Marriage and Moola

By Advocate.com Editors

Originally published on Advocate.com July 29 2008 11:00 PM ET

At a recent
financial planning presentation we gave in Washington, D.C.,
a man announced that he and his partner were flying to
California to get married, joining the thousands
who’ve done the same since June 17. The couple
already had a civil union in Vermont, a registered domestic
partnership in the District of Columbia, and a Canadian
marriage license. Why had they collected so many
certificates? Symbolism, he said.

While it may be
important to these fellows and many other same-sex
couples to memorialize their relationship in myriad ways,
the resulting financial implications can be
complicated. And with marriage in California open to
gay couples nationwide, state and federal laws
concerning same-sex relationships are being tested like
never before.

If you’re
thinking of tying the knot, here are some things you should
consider:

For starters,
it’s important to remember that the Defense of
Marriage Act prevents same-sex couples from receiving
the federal benefits currently available to
heterosexual married couples. So you can forget about
getting any federal breaks come tax time next year. And you
shouldn’t expect access to your
partner’s Social Security benefits should he or she
die, although the Social Security Administration did advise
its employees in a June 6 memo that instructions were
being prepared concerning the impact of California
marriage equality on agency guidelines. It’s unclear
what those instructions will be, but the memo indicates the
feds are taking notice of the situation.

Another issue: If
you “gift” your spouse more than $12,000 a
year -- or leave an estate to him or her that’s
worth more than $2 million -- hefty federal tax
penalties (upward of 45%) will be imposed.

DOMA also means
that states are not required to recognize marriage (or
marriage-like partnerships) from other states. What’s
more, according to Lambda Legal, some states actually
prohibit their residents from entering into any
marriage that would be illegal at home. If you get hitched
in California and return to Wisconsin, for example,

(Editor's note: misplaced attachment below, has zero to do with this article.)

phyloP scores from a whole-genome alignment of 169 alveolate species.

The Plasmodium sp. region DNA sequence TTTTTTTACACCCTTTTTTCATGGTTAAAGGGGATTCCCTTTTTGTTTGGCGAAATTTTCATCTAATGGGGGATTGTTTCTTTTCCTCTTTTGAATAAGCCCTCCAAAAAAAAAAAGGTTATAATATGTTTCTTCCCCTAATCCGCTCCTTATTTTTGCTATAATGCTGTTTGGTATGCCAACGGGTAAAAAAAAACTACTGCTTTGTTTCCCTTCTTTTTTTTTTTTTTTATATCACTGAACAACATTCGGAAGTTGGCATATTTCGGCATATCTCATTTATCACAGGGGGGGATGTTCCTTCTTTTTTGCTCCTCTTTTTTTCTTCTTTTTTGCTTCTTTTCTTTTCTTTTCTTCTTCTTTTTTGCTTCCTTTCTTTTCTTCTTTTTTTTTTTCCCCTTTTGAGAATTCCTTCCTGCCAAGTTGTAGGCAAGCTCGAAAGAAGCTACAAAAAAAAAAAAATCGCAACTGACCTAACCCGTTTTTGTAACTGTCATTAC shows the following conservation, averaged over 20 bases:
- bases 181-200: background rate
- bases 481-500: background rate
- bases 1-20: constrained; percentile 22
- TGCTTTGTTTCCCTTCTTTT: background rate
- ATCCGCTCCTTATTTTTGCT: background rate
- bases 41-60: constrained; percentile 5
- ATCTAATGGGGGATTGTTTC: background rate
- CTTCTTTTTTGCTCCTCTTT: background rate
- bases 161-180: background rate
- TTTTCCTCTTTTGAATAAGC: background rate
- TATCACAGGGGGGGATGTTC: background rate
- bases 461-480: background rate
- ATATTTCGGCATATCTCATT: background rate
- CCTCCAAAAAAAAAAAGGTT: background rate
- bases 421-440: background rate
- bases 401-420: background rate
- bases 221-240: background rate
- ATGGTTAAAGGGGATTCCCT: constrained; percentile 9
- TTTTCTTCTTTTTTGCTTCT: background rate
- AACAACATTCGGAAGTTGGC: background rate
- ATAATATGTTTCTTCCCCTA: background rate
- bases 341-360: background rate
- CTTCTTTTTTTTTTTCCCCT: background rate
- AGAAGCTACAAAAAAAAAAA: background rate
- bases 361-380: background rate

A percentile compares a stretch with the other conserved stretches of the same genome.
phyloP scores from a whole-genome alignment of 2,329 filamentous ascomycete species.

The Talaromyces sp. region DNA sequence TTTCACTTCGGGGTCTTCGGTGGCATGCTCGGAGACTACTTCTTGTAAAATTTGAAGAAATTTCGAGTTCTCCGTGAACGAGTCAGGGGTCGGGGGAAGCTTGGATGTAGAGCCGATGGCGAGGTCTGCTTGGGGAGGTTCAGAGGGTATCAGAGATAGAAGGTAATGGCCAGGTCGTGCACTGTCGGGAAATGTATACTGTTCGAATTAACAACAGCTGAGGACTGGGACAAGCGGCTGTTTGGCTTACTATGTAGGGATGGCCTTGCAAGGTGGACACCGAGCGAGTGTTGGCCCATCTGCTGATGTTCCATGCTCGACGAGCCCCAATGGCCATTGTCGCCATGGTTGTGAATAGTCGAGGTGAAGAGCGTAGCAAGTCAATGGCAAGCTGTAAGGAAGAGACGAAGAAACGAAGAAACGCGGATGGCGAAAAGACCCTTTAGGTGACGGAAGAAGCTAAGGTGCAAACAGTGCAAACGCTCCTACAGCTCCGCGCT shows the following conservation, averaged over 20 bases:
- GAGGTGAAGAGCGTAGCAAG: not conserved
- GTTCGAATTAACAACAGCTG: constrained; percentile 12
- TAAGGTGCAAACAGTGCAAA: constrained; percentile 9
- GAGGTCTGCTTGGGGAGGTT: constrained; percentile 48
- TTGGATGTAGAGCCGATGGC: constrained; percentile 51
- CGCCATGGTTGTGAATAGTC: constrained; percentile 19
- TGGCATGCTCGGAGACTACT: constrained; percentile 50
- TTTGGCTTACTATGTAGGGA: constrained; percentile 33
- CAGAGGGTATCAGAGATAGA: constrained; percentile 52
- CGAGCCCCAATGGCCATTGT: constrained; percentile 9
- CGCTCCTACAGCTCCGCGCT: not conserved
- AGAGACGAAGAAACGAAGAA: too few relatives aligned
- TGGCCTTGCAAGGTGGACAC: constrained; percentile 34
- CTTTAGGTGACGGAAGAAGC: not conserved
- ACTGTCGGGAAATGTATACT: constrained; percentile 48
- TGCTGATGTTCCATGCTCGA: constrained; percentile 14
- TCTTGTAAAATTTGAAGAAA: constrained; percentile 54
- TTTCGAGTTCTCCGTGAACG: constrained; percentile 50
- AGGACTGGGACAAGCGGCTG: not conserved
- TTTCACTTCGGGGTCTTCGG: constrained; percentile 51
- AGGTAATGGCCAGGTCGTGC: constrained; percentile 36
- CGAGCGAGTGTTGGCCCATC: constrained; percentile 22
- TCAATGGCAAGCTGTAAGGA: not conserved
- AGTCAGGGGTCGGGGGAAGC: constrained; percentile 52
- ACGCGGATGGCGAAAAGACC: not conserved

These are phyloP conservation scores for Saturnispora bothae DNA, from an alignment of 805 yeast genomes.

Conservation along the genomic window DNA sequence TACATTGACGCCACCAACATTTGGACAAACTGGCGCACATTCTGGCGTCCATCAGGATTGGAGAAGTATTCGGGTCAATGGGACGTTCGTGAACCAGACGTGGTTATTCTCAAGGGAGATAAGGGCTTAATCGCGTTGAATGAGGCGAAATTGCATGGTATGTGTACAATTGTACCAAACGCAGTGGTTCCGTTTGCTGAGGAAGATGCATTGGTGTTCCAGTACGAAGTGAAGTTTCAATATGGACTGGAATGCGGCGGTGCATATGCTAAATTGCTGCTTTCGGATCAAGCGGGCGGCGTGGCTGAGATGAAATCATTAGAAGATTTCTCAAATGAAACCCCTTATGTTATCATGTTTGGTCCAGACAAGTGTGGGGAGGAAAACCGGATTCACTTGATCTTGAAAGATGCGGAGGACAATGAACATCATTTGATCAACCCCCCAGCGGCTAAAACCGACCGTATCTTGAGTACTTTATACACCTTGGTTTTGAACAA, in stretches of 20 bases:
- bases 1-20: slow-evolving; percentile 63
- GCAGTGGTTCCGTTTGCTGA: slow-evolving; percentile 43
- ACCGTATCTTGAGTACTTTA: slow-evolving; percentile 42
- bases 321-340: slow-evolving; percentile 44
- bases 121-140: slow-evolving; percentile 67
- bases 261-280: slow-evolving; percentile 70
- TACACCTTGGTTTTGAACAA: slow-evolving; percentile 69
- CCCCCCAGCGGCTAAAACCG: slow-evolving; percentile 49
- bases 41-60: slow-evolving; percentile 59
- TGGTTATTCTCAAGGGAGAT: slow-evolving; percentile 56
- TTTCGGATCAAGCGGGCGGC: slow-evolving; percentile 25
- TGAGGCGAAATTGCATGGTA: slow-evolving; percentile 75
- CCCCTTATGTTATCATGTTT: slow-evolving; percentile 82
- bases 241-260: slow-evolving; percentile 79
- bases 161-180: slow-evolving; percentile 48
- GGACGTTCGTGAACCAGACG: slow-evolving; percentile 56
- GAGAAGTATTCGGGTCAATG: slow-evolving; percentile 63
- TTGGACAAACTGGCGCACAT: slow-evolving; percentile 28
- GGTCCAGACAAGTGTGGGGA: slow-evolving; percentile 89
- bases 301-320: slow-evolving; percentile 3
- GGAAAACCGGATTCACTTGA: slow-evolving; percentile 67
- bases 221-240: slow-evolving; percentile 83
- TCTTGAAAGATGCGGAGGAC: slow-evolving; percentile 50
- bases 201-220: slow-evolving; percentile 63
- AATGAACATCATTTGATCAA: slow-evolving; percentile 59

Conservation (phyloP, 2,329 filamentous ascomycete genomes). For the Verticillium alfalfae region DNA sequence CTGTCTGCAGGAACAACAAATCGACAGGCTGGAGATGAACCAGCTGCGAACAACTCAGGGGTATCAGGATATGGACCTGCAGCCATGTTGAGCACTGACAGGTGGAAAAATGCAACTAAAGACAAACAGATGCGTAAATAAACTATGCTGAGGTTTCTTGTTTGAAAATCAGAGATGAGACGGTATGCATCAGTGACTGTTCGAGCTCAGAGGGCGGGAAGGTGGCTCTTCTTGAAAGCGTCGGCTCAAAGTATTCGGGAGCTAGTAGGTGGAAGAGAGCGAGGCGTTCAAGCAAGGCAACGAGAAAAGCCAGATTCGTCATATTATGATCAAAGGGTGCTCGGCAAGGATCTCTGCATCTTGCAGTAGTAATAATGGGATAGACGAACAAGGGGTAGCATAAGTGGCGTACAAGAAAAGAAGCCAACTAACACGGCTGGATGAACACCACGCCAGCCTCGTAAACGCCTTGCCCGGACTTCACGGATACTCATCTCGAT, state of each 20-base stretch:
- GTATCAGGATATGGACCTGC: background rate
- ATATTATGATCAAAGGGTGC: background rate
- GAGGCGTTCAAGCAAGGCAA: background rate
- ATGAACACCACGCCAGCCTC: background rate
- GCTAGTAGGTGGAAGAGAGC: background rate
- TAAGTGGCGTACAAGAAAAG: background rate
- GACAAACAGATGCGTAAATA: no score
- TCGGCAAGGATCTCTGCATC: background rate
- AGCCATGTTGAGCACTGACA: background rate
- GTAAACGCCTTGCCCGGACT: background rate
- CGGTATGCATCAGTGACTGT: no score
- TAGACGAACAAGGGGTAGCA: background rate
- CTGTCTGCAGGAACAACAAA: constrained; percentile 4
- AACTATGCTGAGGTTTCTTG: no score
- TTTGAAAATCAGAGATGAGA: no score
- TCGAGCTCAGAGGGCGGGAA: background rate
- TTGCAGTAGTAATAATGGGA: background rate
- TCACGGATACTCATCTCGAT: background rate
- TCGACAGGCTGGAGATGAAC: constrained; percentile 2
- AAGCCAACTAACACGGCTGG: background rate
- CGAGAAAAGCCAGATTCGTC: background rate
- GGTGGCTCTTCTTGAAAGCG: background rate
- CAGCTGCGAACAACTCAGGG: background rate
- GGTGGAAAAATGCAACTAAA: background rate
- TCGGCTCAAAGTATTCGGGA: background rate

you could be fined $10,000 or imprisoned for nine
months (or both). Though such laws aren’t
typically enforced, Lambda Legal’s senior counsel
David S. Buckel says a rogue prosecutor with an agenda
could dust one of them off and make trouble for you.

On the flip side,
if you live in California (or in a state that
recognizes same-sex marriages performed in California, such
as New York) and are receiving nonfederal public
assistance, marrying may jeopardize your benefits,
since your new spouse’s income and assets can be
factored into your eligibility.

And then
there’s the whole issue of divorce—a costly
endeavor, emotionally and financially. Attorney fees
are one thing, but in a community-property state like
California, assets acquired during a marriage are
split evenly between spouses unless they have a prenuptial
agreement stating otherwise. So, for example, if you are the
wealthier spouse and you buy both your main home and
your vacation home, your husband or wife can walk away
from the marriage with one of them without having
contributed anything to the purchase of the property. The
only consolation is that such a split would trigger
federal gift taxes for the spouse on the receiving
end, thanks to DOMA.

Finally,
California requires a certain length of residency before you
can file for divorce: One half of a divorcing couple
must live in the state for six months prior to filing
as well as reside in the county where the filing takes
place for three months beforehand. So if you wake up the
morning after the big day with regrets, be prepared to live
with the consequences before you can be freed. And if
you’re an out-of-state couple married in
California, one of you will have to move to the Golden
State if you want to get divorced.

So before you say
“I do,” consider the consequences to your
finances. As historic and enticing as marriage is, the
cost may be too high.